1. 5.2.1

        “as they simply aren’t important enough to warrant secret malicious action. ”

        Underrated comment. As if there are people irl who think that appeals are the beezneez. Other than kinda maybe the people on the board itself, and with even them understanding their role (only reviewing the issues in front of them) fair well nowadays.

        1. 5.2.1.1

          As under-rated as the denials that SAWS existed….?

          Yeah, we all see how THAT turned out, eh?

          1. 5.2.1.1.1

            Saws is overblown in your mind. The fact that you still even think about it is pathetic.

          2. 5.2.1.1.2

            Sa ws is overb lo wn in your mi nd. The fac t that you still even think about it is path etic.

            1. 5.2.1.1.2.1

              6 – same George Carlin filter, I presume….

              Your comment is awaiting moderation.

              May 31, 2022 at 8:23 pm

              LOL – it’s not a matter of “being
              o
              v
              e
              r

              b
              l
              o
              w
              n” – it’s a perfect example of the Office violating 37 CFR 1.2, attempting to deny it, getting busted, and THEN admitting that SAWS was but ONE of such programs.

              That’s the type of historical mistake that NEVER loses its power to make the point.

              1. 5.2.1.1.2.1.1

                In other words, according to you, your fantasy about internal review of work inside the office being a supposed violation of a regulation (imposed by the office lol) having to do with how business should should should should be transacted outside the office and what the office will make take its action on is like a total good justification for you to keep thinking about it for decades.

                Also, you’re not ment ally il l. At all. Nope nope nope.

                1. LOL – maybe try again – use punctuation (even for the internet, your response cannot be parsed).

      2. 5.2.2

        What RandomGuy says above is definitely not the case in all TC’s at the USPTO.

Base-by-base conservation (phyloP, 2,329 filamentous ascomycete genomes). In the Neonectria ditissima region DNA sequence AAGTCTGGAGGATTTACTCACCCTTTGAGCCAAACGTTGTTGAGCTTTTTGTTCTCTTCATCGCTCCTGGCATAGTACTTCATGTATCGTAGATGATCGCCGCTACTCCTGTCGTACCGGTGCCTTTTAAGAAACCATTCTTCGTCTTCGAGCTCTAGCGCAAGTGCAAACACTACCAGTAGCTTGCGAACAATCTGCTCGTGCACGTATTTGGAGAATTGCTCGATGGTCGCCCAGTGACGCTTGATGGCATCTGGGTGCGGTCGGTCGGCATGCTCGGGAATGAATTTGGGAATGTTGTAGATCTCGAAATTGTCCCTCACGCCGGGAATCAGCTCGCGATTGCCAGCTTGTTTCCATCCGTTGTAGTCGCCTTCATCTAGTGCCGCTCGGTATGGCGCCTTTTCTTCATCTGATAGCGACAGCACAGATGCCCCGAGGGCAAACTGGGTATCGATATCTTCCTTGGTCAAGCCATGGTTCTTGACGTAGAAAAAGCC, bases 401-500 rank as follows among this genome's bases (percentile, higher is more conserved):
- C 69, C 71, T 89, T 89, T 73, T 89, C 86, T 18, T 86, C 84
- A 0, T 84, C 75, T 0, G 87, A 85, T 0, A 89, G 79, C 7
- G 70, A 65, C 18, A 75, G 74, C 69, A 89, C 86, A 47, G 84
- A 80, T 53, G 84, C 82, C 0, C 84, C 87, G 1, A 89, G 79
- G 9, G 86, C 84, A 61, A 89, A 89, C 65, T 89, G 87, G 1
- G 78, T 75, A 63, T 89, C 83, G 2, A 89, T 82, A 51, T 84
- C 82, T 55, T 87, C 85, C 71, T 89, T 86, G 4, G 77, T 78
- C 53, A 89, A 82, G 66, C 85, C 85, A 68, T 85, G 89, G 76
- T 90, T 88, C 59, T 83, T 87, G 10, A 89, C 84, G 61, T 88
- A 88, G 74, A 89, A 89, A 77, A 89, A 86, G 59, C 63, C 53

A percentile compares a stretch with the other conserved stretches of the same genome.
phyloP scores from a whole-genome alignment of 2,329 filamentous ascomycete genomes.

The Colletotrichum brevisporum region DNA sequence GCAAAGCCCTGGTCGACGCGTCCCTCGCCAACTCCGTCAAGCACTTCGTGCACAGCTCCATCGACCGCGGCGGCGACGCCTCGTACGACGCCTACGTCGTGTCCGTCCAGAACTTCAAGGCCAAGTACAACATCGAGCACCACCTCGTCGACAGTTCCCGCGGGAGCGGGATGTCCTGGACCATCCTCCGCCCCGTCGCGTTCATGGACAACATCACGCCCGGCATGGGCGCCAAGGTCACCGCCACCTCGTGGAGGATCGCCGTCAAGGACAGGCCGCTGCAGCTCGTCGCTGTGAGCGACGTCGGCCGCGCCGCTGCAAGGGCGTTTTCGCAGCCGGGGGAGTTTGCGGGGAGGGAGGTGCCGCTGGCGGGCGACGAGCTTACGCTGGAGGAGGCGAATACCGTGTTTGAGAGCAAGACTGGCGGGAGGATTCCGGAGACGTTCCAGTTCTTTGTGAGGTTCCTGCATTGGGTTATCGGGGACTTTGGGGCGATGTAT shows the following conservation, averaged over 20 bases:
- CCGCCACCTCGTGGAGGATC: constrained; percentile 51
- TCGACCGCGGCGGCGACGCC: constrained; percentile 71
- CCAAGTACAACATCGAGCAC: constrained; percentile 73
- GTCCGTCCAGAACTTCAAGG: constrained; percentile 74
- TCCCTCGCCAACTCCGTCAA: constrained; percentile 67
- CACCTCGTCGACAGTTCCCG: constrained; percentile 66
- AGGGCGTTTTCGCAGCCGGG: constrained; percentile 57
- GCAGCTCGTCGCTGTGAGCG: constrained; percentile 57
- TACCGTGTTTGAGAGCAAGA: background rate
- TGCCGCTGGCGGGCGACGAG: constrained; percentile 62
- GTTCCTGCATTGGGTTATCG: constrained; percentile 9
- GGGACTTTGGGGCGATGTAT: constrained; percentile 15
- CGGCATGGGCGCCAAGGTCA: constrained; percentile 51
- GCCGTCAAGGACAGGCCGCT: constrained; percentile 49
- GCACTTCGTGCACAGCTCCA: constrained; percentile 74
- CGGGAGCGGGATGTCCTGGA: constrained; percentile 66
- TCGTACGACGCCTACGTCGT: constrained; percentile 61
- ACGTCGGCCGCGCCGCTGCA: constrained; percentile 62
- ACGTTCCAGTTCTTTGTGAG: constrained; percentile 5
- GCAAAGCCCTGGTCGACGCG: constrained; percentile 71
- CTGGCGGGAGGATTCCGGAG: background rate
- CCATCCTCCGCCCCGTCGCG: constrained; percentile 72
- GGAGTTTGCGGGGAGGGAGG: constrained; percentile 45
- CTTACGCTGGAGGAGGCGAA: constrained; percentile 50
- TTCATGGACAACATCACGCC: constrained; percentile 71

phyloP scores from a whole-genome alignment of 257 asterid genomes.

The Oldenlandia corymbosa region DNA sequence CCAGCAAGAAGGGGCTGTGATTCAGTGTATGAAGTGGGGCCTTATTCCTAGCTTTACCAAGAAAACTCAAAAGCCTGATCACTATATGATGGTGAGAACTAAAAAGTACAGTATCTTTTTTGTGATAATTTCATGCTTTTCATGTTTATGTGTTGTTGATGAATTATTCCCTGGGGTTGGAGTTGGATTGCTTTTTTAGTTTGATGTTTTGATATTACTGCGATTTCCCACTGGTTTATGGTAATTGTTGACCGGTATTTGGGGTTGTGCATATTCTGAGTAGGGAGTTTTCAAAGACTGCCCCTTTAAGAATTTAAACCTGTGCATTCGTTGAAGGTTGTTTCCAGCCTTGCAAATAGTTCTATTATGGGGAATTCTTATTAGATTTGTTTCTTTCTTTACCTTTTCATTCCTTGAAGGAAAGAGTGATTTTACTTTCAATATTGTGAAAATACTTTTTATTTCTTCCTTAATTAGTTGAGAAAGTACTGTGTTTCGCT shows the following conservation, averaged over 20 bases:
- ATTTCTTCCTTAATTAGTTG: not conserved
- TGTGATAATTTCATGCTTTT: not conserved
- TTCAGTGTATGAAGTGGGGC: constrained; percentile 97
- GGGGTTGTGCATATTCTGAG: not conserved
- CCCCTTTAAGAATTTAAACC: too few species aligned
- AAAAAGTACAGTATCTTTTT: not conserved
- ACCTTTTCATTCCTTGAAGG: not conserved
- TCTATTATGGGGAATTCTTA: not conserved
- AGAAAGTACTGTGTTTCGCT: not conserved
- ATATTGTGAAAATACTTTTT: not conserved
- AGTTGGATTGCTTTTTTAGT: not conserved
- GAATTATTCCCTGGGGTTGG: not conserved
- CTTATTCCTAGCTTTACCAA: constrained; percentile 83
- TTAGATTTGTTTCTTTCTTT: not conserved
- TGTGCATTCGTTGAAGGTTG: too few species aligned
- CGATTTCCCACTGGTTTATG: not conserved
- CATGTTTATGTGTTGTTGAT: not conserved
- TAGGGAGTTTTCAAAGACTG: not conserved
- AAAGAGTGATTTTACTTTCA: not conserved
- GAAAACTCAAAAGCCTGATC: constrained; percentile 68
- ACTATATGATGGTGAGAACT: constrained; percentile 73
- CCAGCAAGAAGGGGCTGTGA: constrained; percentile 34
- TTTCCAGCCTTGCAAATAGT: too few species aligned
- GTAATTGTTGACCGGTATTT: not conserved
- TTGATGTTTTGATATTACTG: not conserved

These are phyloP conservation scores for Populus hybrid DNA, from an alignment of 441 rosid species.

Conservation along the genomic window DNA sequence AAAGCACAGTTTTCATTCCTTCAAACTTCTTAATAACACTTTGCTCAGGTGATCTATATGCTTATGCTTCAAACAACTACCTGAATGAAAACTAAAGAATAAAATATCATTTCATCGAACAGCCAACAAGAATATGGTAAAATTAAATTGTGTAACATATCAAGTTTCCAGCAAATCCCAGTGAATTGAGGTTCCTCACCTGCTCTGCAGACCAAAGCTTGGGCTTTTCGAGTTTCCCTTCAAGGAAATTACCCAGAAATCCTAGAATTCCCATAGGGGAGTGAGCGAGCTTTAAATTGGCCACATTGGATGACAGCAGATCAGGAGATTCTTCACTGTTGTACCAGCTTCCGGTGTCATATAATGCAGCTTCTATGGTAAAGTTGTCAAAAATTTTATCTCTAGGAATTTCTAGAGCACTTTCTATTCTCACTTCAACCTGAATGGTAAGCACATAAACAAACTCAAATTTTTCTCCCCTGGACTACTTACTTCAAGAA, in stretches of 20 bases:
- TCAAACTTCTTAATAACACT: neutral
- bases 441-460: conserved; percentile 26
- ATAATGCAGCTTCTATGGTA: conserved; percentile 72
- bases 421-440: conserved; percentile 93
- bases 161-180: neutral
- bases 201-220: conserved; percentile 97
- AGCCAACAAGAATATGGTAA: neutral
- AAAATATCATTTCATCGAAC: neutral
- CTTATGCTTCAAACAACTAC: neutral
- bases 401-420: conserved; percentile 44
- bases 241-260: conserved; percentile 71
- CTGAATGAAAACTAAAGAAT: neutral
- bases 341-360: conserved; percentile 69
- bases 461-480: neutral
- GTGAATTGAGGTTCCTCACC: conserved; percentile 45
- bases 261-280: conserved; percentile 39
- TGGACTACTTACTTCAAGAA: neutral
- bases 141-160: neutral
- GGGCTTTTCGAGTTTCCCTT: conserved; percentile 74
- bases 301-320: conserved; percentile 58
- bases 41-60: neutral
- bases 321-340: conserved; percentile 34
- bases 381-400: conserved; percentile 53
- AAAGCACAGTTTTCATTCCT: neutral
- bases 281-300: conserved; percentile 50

3. 5.2.3

        Well, I circled back to Random’s long-winded reply and got to stop at his blatant strawman of “e comment either misapprehends or mispresents the QAS as being someone who can champion the applicant and cause an allowance to occur.

        It’s NOT about “championing the applicant,” never was, and no one ever asserted such.

        It IS about widening the pool to include neutral people because the examiner and applicant have reached an impasse and the path was explicitly put in place TO give a cheaper route for stubborn examiners to be corrected. Does this need rise to “corrected to achieve allowance?” Clearly not – but it IS meant to have someone NOT in the Examiner’s cadre to rubber stamp what has already been shown to be an impasse WITH that Examiner.

        Such a blatant error stopped my reading of Random’s response.

        Someone tell me – did it get any better?

        1. 5.2.3.1

          It IS about widening the pool to include neutral people because the examiner and applicant have reached an impasse and the path was explicitly put in place TO give a cheaper route for stubborn examiners to be corrected.

          But again, the path of least resistance is always an allowance. If I was in the tank for another examiner my response would always be that it is appropriate to allow, because at every point along the trail the allowance is the most credit for the least work.

          Only someone who has NO experience with the situation could possibly say that the “Examiner’s cadre” would choose 8 hours of credit for more than 8 hours of looking up MPEP sections, reviewing the application history and responding to argument when the same 8 hours of credit could be had for about five minutes of writing and maybe 30 minutes of form filling + an interference search. If I wanted the path of least resistance I could issue an allowance in less time than it takes me to even READ the appeal brief.

          Choosing to go forward with the appeal is a statement that the work is appropriate, not that they like the examiner.

          neutral people

          And even if you had no experience and thought differently, who do you think these “neutral” people are? Either you’re confused about how many QAS they are (hint: not enough to be sitting in on even a significant fraction of appeal conferences) or you think the SPEs are pulling random people they don’t know to inform them? Why would anyone pick a random person, possibly with inappropriate expertise, to advise their decision? The SPEs pick from the same dozen primaries in the art unit that the examiner does.

          It makes about as much sense to say a primary can’t neutrally judge their friend’s rejection as it does to say a judge can’t neutrally judge an objection made by a prosecutor who appears in their courtroom every day.

          for stubborn examiners to be corrected…to rubber stamp what has already been shown to be an impasse WITH that Examiner.